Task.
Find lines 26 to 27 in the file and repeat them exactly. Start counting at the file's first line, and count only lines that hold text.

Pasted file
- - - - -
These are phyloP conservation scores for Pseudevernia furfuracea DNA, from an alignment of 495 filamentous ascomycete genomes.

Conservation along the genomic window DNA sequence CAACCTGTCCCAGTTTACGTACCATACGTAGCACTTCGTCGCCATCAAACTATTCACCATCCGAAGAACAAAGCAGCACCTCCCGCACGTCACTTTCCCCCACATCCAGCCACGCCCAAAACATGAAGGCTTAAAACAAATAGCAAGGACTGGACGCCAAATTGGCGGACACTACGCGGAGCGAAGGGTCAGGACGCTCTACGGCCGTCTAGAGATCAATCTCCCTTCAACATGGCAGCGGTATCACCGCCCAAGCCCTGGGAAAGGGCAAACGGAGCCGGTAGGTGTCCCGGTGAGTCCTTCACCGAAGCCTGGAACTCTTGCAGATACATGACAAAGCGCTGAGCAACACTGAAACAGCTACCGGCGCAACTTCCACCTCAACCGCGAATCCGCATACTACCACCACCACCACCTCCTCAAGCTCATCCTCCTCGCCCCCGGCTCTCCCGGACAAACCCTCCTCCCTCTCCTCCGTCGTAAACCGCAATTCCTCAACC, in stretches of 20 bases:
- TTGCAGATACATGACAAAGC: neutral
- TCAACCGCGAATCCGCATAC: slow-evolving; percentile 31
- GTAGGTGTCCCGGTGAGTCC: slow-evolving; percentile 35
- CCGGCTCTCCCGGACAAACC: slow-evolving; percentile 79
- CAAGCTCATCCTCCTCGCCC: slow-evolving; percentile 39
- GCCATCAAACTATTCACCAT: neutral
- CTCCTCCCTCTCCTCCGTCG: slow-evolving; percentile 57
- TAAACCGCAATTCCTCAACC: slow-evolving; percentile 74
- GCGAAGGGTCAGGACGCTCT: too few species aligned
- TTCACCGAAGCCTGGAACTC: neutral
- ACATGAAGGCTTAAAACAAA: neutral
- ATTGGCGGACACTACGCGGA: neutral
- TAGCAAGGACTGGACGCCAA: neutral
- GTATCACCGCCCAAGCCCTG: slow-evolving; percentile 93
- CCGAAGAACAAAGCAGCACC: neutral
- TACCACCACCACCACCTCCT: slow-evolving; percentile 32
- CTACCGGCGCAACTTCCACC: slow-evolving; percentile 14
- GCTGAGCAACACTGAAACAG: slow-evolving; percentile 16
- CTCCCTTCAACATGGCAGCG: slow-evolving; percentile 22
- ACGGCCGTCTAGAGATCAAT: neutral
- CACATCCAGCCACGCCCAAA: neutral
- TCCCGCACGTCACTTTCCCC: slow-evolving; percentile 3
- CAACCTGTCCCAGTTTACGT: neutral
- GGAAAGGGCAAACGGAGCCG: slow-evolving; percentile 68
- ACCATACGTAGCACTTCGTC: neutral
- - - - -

- GGAAAGGGCAAACGGAGCCG: slow-evolving; percentile 68
- ACCATACGTAGCACTTCGTC: neutral